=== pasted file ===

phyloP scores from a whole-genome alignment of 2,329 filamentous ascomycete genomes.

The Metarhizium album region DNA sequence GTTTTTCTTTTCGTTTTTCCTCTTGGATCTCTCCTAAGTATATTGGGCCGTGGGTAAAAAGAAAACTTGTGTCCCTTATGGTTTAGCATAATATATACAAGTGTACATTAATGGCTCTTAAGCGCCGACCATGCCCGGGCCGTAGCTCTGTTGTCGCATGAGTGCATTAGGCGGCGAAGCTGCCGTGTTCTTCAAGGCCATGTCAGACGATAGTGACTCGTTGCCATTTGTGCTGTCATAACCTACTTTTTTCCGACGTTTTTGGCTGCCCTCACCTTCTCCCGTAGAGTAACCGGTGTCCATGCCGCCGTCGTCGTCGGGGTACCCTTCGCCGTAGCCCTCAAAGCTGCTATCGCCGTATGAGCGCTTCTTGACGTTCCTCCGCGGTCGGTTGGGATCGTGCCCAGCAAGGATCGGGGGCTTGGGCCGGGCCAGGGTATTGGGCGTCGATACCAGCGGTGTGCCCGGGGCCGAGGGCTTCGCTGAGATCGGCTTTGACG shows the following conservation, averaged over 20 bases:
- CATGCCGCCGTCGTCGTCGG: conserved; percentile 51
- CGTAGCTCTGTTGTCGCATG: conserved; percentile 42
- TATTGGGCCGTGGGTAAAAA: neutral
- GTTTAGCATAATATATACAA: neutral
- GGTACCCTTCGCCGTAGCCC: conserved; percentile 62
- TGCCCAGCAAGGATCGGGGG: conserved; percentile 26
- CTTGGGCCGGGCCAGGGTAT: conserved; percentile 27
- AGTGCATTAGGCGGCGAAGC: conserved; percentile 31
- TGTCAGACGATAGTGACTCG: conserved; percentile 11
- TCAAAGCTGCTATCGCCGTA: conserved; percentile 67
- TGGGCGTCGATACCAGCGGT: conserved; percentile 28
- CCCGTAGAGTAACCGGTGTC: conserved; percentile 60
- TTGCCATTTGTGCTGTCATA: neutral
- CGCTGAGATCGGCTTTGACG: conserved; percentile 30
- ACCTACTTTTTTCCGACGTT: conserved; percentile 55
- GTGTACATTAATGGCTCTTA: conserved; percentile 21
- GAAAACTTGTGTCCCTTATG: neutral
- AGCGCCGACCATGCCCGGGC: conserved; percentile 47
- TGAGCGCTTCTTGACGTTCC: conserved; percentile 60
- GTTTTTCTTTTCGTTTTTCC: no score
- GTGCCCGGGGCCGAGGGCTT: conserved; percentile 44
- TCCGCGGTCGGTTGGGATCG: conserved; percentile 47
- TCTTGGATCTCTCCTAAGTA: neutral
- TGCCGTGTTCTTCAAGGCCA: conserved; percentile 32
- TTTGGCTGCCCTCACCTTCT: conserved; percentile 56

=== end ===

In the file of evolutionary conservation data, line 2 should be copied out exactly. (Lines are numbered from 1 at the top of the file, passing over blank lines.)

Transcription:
The Metarhizium album region DNA sequence GTTTTTCTTTTCGTTTTTCCTCTTGGATCTCTCCTAAGTATATTGGGCCGTGGGTAAAAAGAAAACTTGTGTCCCTTATGGTTTAGCATAATATATACAAGTGTACATTAATGGCTCTTAAGCGCCGACCATGCCCGGGCCGTAGCTCTGTTGTCGCATGAGTGCATTAGGCGGCGAAGCTGCCGTGTTCTTCAAGGCCATGTCAGACGATAGTGACTCGTTGCCATTTGTGCTGTCATAACCTACTTTTTTCCGACGTTTTTGGCTGCCCTCACCTTCTCCCGTAGAGTAACCGGTGTCCATGCCGCCGTCGTCGTCGGGGTACCCTTCGCCGTAGCCCTCAAAGCTGCTATCGCCGTATGAGCGCTTCTTGACGTTCCTCCGCGGTCGGTTGGGATCGTGCCCAGCAAGGATCGGGGGCTTGGGCCGGGCCAGGGTATTGGGCGTCGATACCAGCGGTGTGCCCGGGGCCGAGGGCTTCGCTGAGATCGGCTTTGACG shows the following conservation, averaged over 20 bases: